In the middle of Freiburg, Ricarda Huch wrote in 1926, is “the most beautiful treasure of the urban landscape: the cathedral. It is not a place of isolated tranquility, as is otherwise given to the main church, but from the daily bustle of the market; the splendid department store and the worthy granary, seat of the city administration, border it. In the midst of the joyous bustle of everyday life, the honorary house of the Mother of God expands, surrounded by the shimmering of its stones like a hedge of roses. What historian Huch described in her “Images of German City Life” using the example of Freiburg im Breisgau was a salute to one of the country’s most traditional institutions: the city as a center of society. Baden’s boomtown may have saved a lot of them over time, which makes it so charming, but it is already part of a minority. The city centers, which for centuries were the city itself, protected by walls, gates and freedoms, are in crisis.
The loss of attraction can be painfully felt in many places. A visit to the pedestrian zone reveals empty stores or the usual chain stores, where long-established stores once stood, even to casual onlookers. Diversity is lost, after 8 p.m. their streets with calmed traffic are there as if confinement had just been declared. The number of visitors is on the decline: the time is obviously over when “Long Saturday En D’r City”, a song by Cologne dialect rocker Bläck Fööss, was the highlight of a fun weekend.
Make no mistake about it, better times will return on their own. The corona pandemic only accelerated the downward trend, but did not cause it. Today, an error which dates back to the economic boom, but which has never been corrected in a decisive enough way, is taking its revenge: the reduction of city centers into consumption spaces. For a long time, the economy and the municipalities themselves profited from it to such an extent that they forgot the soft factors that made the attractiveness of the old town: the diversity, the colorful, the town as a place of residence and center and point of meet companies. The constantly renewed shopping centers and the displacement of the inhabitants by the businesses guaranteed good incomes as well to the retail trade as to the treasury of the city – of which the communes did not always know what to do. Countless structural horrors, with which they intended to enrich the site, bear witness to this in their spooky, concrete-gray testimony. Experiments like the new old town of Frankfurt, which want to regain lost charm, are therefore by no means as reprehensible as some architecture critics, driven by their luxury problems, like to claim.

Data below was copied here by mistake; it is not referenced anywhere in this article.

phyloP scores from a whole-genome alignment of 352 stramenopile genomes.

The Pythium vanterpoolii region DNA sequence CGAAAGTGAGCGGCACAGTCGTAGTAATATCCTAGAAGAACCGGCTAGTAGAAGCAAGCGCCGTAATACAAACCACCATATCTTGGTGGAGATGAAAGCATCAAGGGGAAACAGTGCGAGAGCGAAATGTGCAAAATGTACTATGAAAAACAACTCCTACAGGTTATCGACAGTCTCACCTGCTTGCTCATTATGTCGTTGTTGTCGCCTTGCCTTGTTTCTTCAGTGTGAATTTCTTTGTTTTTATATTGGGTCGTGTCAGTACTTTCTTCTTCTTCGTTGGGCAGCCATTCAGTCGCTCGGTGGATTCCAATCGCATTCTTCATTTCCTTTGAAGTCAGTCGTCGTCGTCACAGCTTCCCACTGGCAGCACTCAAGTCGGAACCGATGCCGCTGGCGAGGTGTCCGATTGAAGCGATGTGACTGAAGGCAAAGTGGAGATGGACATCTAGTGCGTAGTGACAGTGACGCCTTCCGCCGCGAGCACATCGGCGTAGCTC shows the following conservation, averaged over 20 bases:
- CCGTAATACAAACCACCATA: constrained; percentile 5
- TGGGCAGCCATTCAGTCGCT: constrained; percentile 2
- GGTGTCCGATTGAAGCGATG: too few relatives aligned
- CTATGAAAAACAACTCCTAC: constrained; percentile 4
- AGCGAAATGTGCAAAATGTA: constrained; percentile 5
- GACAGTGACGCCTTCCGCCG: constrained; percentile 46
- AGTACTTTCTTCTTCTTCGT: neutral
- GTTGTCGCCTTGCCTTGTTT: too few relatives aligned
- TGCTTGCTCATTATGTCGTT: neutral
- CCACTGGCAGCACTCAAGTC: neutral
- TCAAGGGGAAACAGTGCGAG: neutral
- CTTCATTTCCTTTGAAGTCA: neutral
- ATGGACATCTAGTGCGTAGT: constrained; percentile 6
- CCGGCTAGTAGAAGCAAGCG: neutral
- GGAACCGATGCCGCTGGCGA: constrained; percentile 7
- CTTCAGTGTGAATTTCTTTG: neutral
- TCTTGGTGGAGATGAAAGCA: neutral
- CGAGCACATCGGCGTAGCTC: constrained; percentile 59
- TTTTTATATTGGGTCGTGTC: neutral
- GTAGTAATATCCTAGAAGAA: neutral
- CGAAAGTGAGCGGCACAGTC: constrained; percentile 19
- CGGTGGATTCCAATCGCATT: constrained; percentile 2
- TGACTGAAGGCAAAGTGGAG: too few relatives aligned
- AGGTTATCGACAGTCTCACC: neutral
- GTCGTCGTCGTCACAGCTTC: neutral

Restart and store
The notion of “city equals sales area” is a thing of the past, at the latest thanks to online commerce, which continues to grow. City centers need both a new start and a return to their old role, or even their values. They need financial support from federal and state governments to be able to buy or rent vacant space, which can then be flexibly transferred to start-ups and founders or sports and culture, which increases the attractiveness of the city. There should also be more rights and less bureaucracy that steals energy and time like the little gray men in the children’s tale “Momo”. And the city must make life in the city easier. The German Association of Cities has just called for a lot in a smart strategic document.
In addition, there is something the association did not comment on as a precaution: the uncontrolled growth in commercial rents. Nothing but a new stock market crash or the introduction of a Leninist planned economy could be more unpopular in economic circles than the call to limit this also by law. But a drag on commercial rents may be necessary if the much-cited market forces in the downtown area continue to have so little curative effect. Maybe then the times will come again, about which the Bläck Fööss sang: “En d’r Stadt es Remmi Demmi / All the parking lots are full / All in all just Minschemasse / And they buy like crazy . “